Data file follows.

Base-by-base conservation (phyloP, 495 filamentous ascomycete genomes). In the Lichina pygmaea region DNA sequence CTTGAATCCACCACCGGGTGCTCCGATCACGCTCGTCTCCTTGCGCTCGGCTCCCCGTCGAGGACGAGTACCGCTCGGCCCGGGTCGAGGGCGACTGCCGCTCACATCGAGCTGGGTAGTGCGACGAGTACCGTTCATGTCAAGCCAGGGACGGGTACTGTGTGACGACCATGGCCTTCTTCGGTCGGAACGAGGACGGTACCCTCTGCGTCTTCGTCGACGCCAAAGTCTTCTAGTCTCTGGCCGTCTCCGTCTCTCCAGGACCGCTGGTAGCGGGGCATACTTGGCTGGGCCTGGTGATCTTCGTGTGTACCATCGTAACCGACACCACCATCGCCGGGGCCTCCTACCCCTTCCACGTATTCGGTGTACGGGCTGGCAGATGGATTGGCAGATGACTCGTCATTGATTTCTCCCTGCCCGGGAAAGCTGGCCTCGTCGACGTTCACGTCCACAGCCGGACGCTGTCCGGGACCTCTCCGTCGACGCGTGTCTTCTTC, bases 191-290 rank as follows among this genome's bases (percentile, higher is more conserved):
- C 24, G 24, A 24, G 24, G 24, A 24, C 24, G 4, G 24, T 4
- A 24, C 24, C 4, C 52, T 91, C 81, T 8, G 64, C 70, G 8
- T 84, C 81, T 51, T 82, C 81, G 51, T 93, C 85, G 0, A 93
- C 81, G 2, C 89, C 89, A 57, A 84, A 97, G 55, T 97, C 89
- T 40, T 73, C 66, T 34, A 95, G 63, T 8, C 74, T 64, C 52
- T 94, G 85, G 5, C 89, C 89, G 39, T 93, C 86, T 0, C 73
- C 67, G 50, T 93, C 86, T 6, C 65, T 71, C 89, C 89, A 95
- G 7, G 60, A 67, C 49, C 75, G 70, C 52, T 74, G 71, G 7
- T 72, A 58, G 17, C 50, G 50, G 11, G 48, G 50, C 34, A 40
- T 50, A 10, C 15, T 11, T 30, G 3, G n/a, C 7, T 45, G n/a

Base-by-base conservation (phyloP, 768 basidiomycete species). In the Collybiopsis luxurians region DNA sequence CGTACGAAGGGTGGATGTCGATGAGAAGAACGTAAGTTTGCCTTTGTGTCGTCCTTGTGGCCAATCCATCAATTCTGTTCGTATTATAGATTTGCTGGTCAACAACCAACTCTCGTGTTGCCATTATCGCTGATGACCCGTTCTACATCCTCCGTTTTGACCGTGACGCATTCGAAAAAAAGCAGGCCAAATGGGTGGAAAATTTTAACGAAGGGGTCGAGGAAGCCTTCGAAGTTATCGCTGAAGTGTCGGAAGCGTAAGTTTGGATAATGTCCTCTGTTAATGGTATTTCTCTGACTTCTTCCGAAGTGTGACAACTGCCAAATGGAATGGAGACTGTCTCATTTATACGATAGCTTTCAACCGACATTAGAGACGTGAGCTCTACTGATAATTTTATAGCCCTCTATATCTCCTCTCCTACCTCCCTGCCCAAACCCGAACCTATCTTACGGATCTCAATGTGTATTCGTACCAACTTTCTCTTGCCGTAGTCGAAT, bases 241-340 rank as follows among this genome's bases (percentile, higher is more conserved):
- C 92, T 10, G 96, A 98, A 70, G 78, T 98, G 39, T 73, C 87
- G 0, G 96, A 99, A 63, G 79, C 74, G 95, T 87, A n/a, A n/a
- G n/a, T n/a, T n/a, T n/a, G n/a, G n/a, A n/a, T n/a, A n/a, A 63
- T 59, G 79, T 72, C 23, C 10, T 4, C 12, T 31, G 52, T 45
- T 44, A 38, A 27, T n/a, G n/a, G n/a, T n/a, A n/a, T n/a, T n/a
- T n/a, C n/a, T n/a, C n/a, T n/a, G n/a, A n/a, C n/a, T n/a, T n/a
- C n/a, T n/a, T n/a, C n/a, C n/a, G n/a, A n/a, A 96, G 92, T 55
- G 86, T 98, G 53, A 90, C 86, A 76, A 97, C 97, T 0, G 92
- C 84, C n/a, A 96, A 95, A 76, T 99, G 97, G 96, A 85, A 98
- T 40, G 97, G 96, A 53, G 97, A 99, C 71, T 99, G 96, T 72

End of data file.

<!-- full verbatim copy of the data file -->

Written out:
Base-by-base conservation (phyloP, 495 filamentous ascomycete genomes). In the Lichina pygmaea region DNA sequence CTTGAATCCACCACCGGGTGCTCCGATCACGCTCGTCTCCTTGCGCTCGGCTCCCCGTCGAGGACGAGTACCGCTCGGCCCGGGTCGAGGGCGACTGCCGCTCACATCGAGCTGGGTAGTGCGACGAGTACCGTTCATGTCAAGCCAGGGACGGGTACTGTGTGACGACCATGGCCTTCTTCGGTCGGAACGAGGACGGTACCCTCTGCGTCTTCGTCGACGCCAAAGTCTTCTAGTCTCTGGCCGTCTCCGTCTCTCCAGGACCGCTGGTAGCGGGGCATACTTGGCTGGGCCTGGTGATCTTCGTGTGTACCATCGTAACCGACACCACCATCGCCGGGGCCTCCTACCCCTTCCACGTATTCGGTGTACGGGCTGGCAGATGGATTGGCAGATGACTCGTCATTGATTTCTCCCTGCCCGGGAAAGCTGGCCTCGTCGACGTTCACGTCCACAGCCGGACGCTGTCCGGGACCTCTCCGTCGACGCGTGTCTTCTTC, bases 191-290 rank as follows among this genome's bases (percentile, higher is more conserved):
- C 24, G 24, A 24, G 24, G 24, A 24, C 24, G 4, G 24, T 4
- A 24, C 24, C 4, C 52, T 91, C 81, T 8, G 64, C 70, G 8
- T 84, C 81, T 51, T 82, C 81, G 51, T 93, C 85, G 0, A 93
- C 81, G 2, C 89, C 89, A 57, A 84, A 97, G 55, T 97, C 89
- T 40, T 73, C 66, T 34, A 95, G 63, T 8, C 74, T 64, C 52
- T 94, G 85, G 5, C 89, C 89, G 39, T 93, C 86, T 0, C 73
- C 67, G 50, T 93, C 86, T 6, C 65, T 71, C 89, C 89, A 95
- G 7, G 60, A 67, C 49, C 75, G 70, C 52, T 74, G 71, G 7
- T 72, A 58, G 17, C 50, G 50, G 11, G 48, G 50, C 34, A 40
- T 50, A 10, C 15, T 11, T 30, G 3, G n/a, C 7, T 45, G n/a

Base-by-base conservation (phyloP, 768 basidiomycete species). In the Collybiopsis luxurians region DNA sequence CGTACGAAGGGTGGATGTCGATGAGAAGAACGTAAGTTTGCCTTTGTGTCGTCCTTGTGGCCAATCCATCAATTCTGTTCGTATTATAGATTTGCTGGTCAACAACCAACTCTCGTGTTGCCATTATCGCTGATGACCCGTTCTACATCCTCCGTTTTGACCGTGACGCATTCGAAAAAAAGCAGGCCAAATGGGTGGAAAATTTTAACGAAGGGGTCGAGGAAGCCTTCGAAGTTATCGCTGAAGTGTCGGAAGCGTAAGTTTGGATAATGTCCTCTGTTAATGGTATTTCTCTGACTTCTTCCGAAGTGTGACAACTGCCAAATGGAATGGAGACTGTCTCATTTATACGATAGCTTTCAACCGACATTAGAGACGTGAGCTCTACTGATAATTTTATAGCCCTCTATATCTCCTCTCCTACCTCCCTGCCCAAACCCGAACCTATCTTACGGATCTCAATGTGTATTCGTACCAACTTTCTCTTGCCGTAGTCGAAT, bases 241-340 rank as follows among this genome's bases (percentile, higher is more conserved):
- C 92, T 10, G 96, A 98, A 70, G 78, T 98, G 39, T 73, C 87
- G 0, G 96, A 99, A 63, G 79, C 74, G 95, T 87, A n/a, A n/a
- G n/a, T n/a, T n/a, T n/a, G n/a, G n/a, A n/a, T n/a, A n/a, A 63
- T 59, G 79, T 72, C 23, C 10, T 4, C 12, T 31, G 52, T 45
- T 44, A 38, A 27, T n/a, G n/a, G n/a, T n/a, A n/a, T n/a, T n/a
- T n/a, C n/a, T n/a, C n/a, T n/a, G n/a, A n/a, C n/a, T n/a, T n/a
- C n/a, T n/a, T n/a, C n/a, C n/a, G n/a, A n/a, A 96, G 92, T 55
- G 86, T 98, G 53, A 90, C 86, A 76, A 97, C 97, T 0, G 92
- C 84, C n/a, A 96, A 95, A 76, T 99, G 97, G 96, A 85, A 98
- T 40, G 97, G 96, A 53, G 97, A 99, C 71, T 99, G 96, T 72